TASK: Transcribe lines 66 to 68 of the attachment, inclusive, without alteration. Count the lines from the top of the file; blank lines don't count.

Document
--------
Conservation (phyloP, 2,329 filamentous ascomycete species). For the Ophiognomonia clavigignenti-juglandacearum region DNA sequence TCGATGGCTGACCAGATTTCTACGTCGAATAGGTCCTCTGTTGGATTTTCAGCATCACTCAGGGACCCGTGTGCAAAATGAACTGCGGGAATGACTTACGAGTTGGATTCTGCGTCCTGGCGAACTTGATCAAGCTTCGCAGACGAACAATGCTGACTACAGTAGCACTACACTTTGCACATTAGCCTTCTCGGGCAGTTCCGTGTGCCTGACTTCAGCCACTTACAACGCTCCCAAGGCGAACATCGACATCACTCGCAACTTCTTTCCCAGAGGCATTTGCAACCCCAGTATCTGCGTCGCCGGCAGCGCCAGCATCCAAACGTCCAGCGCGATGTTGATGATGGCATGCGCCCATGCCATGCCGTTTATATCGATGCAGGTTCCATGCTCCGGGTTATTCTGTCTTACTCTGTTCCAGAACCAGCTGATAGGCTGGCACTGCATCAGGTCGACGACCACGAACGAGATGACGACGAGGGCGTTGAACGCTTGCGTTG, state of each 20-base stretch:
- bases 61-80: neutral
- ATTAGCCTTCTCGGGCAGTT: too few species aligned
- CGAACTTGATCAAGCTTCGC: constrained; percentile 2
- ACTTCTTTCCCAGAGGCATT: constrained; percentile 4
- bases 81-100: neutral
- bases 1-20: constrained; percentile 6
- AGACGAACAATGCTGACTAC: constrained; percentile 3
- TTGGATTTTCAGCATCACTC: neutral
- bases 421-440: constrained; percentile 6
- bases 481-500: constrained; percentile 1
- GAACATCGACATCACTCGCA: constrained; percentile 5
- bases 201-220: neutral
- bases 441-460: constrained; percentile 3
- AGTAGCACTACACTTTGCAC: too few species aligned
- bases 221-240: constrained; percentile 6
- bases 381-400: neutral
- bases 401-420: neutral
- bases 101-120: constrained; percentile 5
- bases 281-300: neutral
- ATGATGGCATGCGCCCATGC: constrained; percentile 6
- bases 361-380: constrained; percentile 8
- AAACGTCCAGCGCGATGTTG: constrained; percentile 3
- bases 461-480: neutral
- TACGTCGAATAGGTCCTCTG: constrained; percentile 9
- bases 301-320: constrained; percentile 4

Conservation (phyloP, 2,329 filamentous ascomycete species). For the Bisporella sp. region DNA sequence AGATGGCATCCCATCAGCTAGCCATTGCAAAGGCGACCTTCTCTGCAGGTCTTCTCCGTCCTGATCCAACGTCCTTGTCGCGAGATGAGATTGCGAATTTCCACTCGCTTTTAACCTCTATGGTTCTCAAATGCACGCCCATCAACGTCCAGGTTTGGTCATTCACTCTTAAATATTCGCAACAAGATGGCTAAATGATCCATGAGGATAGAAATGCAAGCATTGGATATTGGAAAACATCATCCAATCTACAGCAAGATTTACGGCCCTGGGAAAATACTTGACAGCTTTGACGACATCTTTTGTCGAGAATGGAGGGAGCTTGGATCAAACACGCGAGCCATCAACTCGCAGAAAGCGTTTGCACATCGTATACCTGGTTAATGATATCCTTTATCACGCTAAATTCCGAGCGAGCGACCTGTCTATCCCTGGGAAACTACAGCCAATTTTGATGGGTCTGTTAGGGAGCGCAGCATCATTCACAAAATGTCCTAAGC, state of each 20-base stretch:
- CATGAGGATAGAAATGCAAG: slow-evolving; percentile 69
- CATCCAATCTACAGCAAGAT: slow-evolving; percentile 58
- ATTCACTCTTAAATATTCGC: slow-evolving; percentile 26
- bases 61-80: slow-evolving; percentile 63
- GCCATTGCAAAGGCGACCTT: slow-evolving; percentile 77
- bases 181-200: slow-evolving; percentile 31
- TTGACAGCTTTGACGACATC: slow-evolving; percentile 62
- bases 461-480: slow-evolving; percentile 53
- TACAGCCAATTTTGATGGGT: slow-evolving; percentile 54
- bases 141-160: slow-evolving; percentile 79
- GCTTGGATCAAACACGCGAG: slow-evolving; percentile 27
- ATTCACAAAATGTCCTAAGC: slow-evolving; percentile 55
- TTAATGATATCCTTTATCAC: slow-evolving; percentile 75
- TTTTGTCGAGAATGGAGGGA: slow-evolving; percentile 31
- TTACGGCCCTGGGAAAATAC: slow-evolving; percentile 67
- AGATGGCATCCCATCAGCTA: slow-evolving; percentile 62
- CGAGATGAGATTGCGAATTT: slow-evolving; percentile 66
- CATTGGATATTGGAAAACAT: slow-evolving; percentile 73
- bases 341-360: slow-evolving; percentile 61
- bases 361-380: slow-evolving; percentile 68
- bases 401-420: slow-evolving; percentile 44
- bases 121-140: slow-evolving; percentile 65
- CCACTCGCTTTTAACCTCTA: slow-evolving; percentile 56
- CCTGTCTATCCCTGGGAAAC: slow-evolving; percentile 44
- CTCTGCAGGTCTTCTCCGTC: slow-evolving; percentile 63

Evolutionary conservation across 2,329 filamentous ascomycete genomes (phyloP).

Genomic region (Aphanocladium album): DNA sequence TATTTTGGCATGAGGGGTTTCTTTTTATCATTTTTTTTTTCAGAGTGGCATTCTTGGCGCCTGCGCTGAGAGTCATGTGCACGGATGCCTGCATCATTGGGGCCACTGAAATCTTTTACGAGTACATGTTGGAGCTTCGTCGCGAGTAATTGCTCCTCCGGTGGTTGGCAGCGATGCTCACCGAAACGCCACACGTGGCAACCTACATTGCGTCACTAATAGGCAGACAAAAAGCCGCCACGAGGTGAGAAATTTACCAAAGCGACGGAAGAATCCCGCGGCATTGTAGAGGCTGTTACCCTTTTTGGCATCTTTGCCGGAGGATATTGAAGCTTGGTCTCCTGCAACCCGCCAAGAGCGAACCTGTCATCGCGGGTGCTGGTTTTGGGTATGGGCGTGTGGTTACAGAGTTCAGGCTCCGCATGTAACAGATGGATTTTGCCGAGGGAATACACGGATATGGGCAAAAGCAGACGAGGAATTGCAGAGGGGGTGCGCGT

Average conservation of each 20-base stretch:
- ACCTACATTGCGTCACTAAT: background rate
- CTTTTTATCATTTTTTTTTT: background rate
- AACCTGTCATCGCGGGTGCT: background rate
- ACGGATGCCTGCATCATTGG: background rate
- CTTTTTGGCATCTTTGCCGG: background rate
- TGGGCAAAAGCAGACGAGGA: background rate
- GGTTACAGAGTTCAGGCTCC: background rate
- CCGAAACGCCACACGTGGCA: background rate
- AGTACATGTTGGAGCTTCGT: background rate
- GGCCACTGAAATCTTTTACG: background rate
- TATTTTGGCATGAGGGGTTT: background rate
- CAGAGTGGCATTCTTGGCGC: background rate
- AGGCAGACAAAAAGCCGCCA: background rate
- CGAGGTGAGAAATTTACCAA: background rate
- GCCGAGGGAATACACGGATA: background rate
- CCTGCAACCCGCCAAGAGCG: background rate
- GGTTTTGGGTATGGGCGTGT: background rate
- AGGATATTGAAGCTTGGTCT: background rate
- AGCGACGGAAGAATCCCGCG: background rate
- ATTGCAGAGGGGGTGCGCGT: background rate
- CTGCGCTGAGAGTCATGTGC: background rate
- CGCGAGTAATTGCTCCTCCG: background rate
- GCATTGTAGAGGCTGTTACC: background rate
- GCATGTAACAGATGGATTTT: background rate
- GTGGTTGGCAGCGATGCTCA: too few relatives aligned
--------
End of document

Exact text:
- TATTTTGGCATGAGGGGTTT: background rate
- CAGAGTGGCATTCTTGGCGC: background rate
- AGGCAGACAAAAAGCCGCCA: background rate